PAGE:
Proud to be a patriot

American_flagIf there is one thing we liberal-leaning Christians do worse than evangelism, it’s patriotism.  Most of us left-ish Christians think it is our job, in the tradition of the prophets, Jesus, and martyrs of every age, to speak truth to power and make the revolutionary call for the mighty to be thrown down, the powerful to be toppled, and the lowly to be lifted up.  To this end, we revel in identifying the multiple specks in the eyes of George W. Bush, the Republicans, and their Conservative Christians allies.  We despise them and their symbols, making mockeries of their campaign logos and disavowing everything they embrace.

One problem, however.  They embrace the flag.  It is on the lapel of every Republican lawmaker.  It is in the churches, homes, and on the cars of Conservative Christians.  The flag stands for everything American, and the Conservatives claim to have a firm grip on it. 

Of course, the flag is for all Americans, but the Conservatives have co-opted the flag (not unlike the way they have co-opted the Bible) and they have largely succeeded in turning it into a partisan emblem.  But they have done this with our help.  Our liberal ability to be suspicious and critical of the government has led many of us to suffer from an inability to profess proper patriotism.  We throw out the baby with the bathwater, confusing what is patriotic with what is partisan.  The flag is NOT an emblem of war-wanting, empire-seeking, tax-cutting, rich-loving, first-amendment-reducing, gas-guzzling, Texas-swagger, power-hungry Republicans. Shame on them for stealing the flag, and shame on us for letting them.

The flag represents our country, its Constitution, its people.  This flag flies over Americans of all types – rich and poor, black and brown and white, male and female, non-Christian and Christian, law-abiding and criminal, legal citizen and illegal immigrant, and so many more.  This flag points to the freedoms and priveledges emblazoned in the oldest written national constitution in the world – a document that restrains the reach government so that people might live and work and speak and gather and worship and innovate and seek opportunity free from government meddling (try doing that in most other countries).  Wrapped up in this flag is a story of freedom unfolding, a story that continues today.

That is why I am proud to be an American.  I fly the flag on most national holidays (see section six of the flag code – though I don’t consider Christmas and Easter to be times for flag-waving – see post on God & Country and a follow-up) and I vote in nearly every election.  As a Lutheran, I recognize the God-blessed vocation of government to restrain evil and provide order to society, and I am thankful for those who serve in goverment.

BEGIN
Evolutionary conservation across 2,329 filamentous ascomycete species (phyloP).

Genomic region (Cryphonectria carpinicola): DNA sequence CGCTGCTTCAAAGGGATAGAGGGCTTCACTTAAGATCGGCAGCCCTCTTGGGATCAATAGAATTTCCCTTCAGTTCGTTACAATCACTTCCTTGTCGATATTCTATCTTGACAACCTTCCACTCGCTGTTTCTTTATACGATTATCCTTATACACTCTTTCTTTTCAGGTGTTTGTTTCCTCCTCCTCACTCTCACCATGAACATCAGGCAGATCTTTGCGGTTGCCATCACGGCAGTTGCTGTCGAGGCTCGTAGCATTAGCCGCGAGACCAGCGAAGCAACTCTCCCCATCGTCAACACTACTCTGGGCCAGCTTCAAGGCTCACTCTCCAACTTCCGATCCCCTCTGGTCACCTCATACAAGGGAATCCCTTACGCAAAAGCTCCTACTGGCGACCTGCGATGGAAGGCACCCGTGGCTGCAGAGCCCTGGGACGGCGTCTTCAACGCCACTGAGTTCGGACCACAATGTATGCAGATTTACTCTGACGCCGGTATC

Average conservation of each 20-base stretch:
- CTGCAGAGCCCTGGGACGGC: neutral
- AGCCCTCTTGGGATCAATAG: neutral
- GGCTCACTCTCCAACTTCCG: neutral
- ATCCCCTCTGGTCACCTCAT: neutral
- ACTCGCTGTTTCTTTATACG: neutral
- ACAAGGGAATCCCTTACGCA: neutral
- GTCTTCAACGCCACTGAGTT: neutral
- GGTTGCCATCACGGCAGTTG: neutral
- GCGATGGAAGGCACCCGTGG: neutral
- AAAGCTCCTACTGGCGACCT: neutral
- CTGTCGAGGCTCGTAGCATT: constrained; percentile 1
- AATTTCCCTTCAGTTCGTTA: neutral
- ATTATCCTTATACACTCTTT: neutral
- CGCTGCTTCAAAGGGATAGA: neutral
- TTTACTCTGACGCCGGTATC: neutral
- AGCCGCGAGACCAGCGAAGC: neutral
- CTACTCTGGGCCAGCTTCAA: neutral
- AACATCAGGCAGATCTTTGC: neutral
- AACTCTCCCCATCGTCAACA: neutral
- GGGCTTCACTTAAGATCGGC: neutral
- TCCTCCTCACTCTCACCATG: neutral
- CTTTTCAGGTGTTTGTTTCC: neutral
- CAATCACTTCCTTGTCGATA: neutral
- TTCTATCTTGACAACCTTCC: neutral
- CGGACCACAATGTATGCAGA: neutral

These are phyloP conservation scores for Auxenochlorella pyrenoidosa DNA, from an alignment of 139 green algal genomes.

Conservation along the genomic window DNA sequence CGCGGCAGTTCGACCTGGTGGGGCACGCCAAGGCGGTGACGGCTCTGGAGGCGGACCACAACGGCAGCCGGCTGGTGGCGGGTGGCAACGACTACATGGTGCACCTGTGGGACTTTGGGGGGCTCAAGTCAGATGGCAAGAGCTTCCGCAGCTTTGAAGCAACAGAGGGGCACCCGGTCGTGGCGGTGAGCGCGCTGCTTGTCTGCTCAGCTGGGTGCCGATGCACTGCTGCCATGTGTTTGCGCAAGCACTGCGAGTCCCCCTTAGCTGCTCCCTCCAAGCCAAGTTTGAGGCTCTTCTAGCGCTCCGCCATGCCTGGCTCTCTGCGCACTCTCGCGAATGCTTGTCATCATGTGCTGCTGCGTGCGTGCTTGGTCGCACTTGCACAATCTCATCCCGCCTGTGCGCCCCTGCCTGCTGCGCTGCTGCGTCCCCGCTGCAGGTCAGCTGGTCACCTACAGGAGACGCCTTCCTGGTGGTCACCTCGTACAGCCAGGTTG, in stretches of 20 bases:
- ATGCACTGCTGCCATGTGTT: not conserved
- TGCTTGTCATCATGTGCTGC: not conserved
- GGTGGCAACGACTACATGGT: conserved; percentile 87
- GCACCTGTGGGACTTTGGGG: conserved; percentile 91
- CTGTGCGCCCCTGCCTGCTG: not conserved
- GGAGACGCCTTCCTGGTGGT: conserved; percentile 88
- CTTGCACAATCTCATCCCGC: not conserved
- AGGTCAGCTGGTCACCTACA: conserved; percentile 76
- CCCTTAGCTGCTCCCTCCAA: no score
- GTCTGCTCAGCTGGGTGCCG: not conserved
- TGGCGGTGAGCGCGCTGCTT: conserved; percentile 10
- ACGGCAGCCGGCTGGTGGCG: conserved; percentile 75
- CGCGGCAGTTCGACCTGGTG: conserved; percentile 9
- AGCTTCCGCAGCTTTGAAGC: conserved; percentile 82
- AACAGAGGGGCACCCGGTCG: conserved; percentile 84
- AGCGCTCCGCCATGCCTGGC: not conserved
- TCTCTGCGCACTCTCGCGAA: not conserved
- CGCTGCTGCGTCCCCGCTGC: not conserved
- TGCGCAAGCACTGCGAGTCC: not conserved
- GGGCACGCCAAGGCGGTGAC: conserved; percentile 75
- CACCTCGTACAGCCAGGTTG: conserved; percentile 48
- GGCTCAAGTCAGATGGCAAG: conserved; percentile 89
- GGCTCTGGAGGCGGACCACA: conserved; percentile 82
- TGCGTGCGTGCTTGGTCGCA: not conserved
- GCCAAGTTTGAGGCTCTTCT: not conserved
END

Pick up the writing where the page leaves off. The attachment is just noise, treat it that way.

On this Memorial Day weekend I am thankful for those men and women who serve in the armed forces, and especially for those who gave their lives serving.  They put their life on the line for the sake of the flag and all it represents, and for that reason I fly the flag in their honor and memory.

Published by Chris Duckworth

Spouse. Parent. Lutheran Pastor. Veteran. Jedi. Political Junkie. Baseball Fan.

4 thoughts on “Proud to be a patriot

  1. I agree with you completely. But unfortunately, the flag as a symbol is more malleable than I thought. It’s come to represent something quite different to the wider world since George ascended to the throne.
    It’s impossible, speaking personally, for that not to affect my own response to it.
    I was in Arlington on 9/11 and heard the plane go into the Pentagon. By a week later I’d gotten hold of a flag sticker and put it on my car.
    By a couple years later, I’d peeled it off.

  2. Wearing a flag, wearing a cross, having the ten commandments on the lawn ……all the same. Doesn’t mean much until one has to DO something about it.
    I haven’t personally been tested all that much.
    And I’m certainly far from perfect in living out these values on a day to day basis.

  3. My Dad served in the Marines in WW11 and the Korea war. He thought WWII was somewhat justified but Korea was political like Vietnam. I’m not against the troops but our government is not fighting terrorism but is in the business of Empire building and the Christian church is in danger of idolatry.

  4. I was good to reread this reflection. I didn’t recognize my own comment…but I still agree with it. One additional thought: Holding onto more than one thought at a time or having a belief while simultaneously asking questions doesn’t seem to be something done on the right side of the spectrum, so the middle and the left is criticized for doing so.

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